Cover of sheet music for “Home Sweet Home”. Words by H.R. Bishop & John Howard Payne, music by   H.R. Bishop, Chicago: McKinley Music Co.1914 (Photo credit: Wikipedia)

 

I have a sign that says “Dreams…do come true” casually propped up on a bookshelf in my office. On the bulletin board over my desk is a handwritten note that says ~ “Everything you want is just outside of your comfort zone.” It is attributed to Robert Allen–I do not know who Robert Allen is, but I like what he said.

Over the doorway of the staircase that leads to our second floor is a quilted homespun sign with this message: “A clean house is the sign of a life misspent.” Suffice to say that I have not misspent my life, at least in the clean house category.

Above the door leading from the kitchen to the dining room is another sign. It demands in bold letters ~ “Give Me the Coffee and No One Gets Hurt.”

Upstairs in the bathroom is yet another sign. It is one that my husband chose and says: “Changing the toilet paper does not cause brain damage”. He loves this sign. No one pays any attention to it though.

Tucked into my bookshelf in my bedroom is another note–printed this time in black ink. The words are those of Ralph Waldo Emerson.  I read it almost every night before I go to bed–it says:

“Finish each day and be done with it. You have done what you could. Some blunders and absurdities no doubt crept in; forget them as soon as you can. Tomorrow is a new day: you shall begin it well and serenely….”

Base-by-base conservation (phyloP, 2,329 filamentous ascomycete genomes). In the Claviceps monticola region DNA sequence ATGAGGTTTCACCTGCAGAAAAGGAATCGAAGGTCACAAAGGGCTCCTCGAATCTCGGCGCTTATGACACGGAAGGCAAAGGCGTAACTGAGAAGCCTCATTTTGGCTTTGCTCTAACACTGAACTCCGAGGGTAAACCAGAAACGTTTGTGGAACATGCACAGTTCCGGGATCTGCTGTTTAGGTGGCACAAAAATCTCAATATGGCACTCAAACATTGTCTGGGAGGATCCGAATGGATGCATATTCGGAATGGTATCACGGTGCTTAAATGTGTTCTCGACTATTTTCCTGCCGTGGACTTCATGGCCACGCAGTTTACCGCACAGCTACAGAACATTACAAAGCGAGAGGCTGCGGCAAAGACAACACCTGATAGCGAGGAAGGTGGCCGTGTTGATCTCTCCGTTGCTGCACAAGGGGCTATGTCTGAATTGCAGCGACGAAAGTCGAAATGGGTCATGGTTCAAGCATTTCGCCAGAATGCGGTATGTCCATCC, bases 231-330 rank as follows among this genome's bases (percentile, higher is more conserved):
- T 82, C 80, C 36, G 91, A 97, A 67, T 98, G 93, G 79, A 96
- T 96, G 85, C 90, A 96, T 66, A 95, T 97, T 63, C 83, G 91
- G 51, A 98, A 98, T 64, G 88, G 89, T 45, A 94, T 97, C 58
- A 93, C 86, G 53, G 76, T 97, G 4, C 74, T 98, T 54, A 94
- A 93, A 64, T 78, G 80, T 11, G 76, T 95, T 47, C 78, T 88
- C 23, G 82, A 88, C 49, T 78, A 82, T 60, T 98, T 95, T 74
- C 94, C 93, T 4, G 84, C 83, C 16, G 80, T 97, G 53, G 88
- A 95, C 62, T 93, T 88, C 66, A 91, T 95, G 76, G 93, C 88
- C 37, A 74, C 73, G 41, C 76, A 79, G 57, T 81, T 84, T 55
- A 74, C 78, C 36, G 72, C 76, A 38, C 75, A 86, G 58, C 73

So much for a tour of my house. Do you have any signs hanging in your home or handwritten notes tucked away?

Dreams Do Come True

Name That Shakespeare Play!

Name That Shakespeare Play! (Photo credit: Tracy Lee)

Intro to Organizing -101

I have a sign that says “Dreams…do come true” casually propped up on a bookshelf in my library/office/dining room/really, really messy, messy room. Over the doorway of the same room is a quilted homespun sign with this message: “A clean house is the sign of a life misspent.” Suffice to say that I have not misspent my life, at least in the clean house category.

My decades old dream is to become organized. And the fact that I may live for another 40 years, it is a worth pursuing. (Mind you I will be really close to 100 years of age, but they are predicting that we will live longer these days.) I also would like to have a clean house, and finally take down the quilted sign which is brown with age, and curling at one corner in a most unattractive manner.

Let me introduce you to my office, which is one of the rooms in my house that needs to be organized (this is the understatement of all understatements.) It is where I write and meet deadlines for the weekly newspaper I work for, as well as articles for magazines and a variety of other venues (who am I kidding here, I write for whoever will pay me). I am also supposed to be the office manager for my husband’s contracting/kitchen remodelling business. I am not a really good office manager. I really dislike paperwork, which may sound odd for someone who writes, but paperwork and writing are diametrically opposed. I do some minor bookkeeping, which I do not altogether understand, but our accountant walks me through it. He speaks to me in short sentences and words I mostly understand. I have a decent education, but all the courses I took in Shakespeare do not help me with rudimentary math.